Popular seafood restaurants at Lovers' Bridge forced to go

PHOTO: The Star/Asia News Network

PETALING JAYA - The controversy surrounding the two demolished seafood restaurants at Lovers' Bridge in Tanjung Sepat, Kuala Langat - which were tourist attractions - continues to dish up interest.

The owners are finding it hard to say goodbye to a place they grew up in and where they raised their children over the past four decades.

An upset Ocean Seafood Restau­rant proprietor Lee Siao Chai, 52, said: "We just want a place where we can do business. Don't they know that all our lives depend on the restaurants?"

The other eatery is Lover Bridge Restaurant operated by Low Swee Kiang, 50.

Both were torn down two weeks ago following the expiry of their state-issued temporary occupancy licences.

The operators do not own the land the restaurants were built on.

They were served eviction noti­ces in November 2015 after Selangor Mentri Besar Datuk Seri Azmin Ali announced that Lovers' Bridge would be reconstructed.

The bridge got its monicker because it was a popular spot for courting couples to watch sunsets.

The area also attracted tourists and foodies who thronged the two restaurants for chili crab and orh chien (oyster omelette).

It was high drama when Land Office personnel showed up to demolish the restaurants. The Lee and Low families even went on their knees begging for a reprieve.

They were escorted from the premises by police, and then the enforcement team ripped into the structures.

"It was handed down by my father to my elder brother and then to me," said Low, who has to take care of his children as well as those of his widowed sister-in-law.

Lee claimed that both restaurant operators had met Selangor Local Government, New Village Develop­ment and Legalising of Factories Committee chairman Ean Yong Hian Wah who promised to relocate them to a similarly sized site.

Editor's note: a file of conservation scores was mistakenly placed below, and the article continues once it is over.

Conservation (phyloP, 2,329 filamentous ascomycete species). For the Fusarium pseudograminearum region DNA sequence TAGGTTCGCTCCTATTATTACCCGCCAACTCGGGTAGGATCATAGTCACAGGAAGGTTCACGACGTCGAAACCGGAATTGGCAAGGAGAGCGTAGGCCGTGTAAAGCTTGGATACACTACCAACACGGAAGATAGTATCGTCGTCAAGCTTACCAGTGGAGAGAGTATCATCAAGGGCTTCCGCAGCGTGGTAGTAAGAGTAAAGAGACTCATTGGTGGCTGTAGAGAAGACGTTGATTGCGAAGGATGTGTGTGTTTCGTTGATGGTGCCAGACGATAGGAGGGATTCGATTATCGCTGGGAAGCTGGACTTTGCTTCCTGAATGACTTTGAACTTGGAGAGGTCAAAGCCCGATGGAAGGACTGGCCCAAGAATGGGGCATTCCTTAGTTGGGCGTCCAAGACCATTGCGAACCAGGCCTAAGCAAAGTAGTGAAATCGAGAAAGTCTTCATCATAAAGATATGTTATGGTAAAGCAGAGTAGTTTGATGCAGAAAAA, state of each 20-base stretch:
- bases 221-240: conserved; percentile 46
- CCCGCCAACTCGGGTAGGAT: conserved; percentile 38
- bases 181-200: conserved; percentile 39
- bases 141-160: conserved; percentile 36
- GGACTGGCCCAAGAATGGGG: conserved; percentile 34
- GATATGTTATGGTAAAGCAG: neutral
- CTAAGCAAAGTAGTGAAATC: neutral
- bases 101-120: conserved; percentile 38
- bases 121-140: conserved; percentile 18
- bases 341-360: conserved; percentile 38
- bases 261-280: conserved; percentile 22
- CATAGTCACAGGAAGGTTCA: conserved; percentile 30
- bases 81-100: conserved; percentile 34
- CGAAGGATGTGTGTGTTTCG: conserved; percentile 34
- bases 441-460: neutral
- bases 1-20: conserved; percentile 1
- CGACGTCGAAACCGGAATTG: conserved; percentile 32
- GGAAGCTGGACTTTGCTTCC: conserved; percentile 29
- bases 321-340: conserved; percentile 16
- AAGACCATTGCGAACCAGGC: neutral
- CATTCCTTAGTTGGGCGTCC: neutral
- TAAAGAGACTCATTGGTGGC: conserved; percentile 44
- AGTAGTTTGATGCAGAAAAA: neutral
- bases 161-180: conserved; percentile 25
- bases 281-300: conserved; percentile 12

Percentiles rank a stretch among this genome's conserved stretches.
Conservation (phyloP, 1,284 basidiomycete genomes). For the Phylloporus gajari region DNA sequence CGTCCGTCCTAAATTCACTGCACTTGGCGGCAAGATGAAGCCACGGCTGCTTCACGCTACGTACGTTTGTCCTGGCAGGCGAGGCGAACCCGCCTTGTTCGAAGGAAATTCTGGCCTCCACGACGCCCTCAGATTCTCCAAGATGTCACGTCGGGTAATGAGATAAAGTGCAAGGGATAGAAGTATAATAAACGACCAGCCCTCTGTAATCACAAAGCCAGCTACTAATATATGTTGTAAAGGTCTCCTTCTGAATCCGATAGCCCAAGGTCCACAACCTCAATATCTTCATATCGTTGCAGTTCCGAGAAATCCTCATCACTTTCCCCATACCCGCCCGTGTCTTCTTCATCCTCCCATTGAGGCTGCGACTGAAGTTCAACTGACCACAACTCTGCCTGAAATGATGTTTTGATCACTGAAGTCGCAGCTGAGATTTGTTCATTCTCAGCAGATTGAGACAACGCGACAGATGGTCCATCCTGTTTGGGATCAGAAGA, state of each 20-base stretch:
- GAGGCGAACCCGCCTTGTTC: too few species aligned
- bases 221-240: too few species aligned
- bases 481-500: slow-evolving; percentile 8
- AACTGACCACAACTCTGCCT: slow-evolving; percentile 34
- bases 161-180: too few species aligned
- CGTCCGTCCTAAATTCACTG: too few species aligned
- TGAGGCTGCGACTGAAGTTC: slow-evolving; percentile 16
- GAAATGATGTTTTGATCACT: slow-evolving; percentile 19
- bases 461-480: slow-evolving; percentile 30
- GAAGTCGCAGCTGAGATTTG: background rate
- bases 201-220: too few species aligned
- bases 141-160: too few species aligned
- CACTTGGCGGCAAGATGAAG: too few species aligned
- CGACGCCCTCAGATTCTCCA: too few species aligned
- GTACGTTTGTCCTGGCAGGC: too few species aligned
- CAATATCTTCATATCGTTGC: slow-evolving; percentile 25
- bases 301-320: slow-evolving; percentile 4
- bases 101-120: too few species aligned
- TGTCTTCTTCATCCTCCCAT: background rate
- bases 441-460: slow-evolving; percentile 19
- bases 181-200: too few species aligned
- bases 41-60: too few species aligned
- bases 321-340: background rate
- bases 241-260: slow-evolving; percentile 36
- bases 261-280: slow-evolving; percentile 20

However, Ean Yong told The Star that the families did not accept the proposal from the start.

They were also offered another temporary site, but it was much smaller than their previous plot.

The families also found out that a food court would be built by the Kuala Langat District Council on the former site of their restaurants.

Lee and Low said they were not trying to challenge the state government but only wanted a place to continue their business.

Lee added that his extended family, which includes 13 children, relied on the restaurant for their livelihood.

Lovers' Bridge first made the news in 2013 when parts of it collapsed during an inspection tour by Tanjung Sepat assemblyman Mohd Haslin Hassan and village head Tai Hoo Chong.

Both were injured in the accident.

In 2015, Azmin announced that the state planned to reconstruct the bridge which also serves as a jetty for some 40 fishing boats.

Ean Yong had told a press confe­rence that the restaurants apparent­ly needed to move because they were hampering reconstruction of the bridge and causing related works to be delayed.

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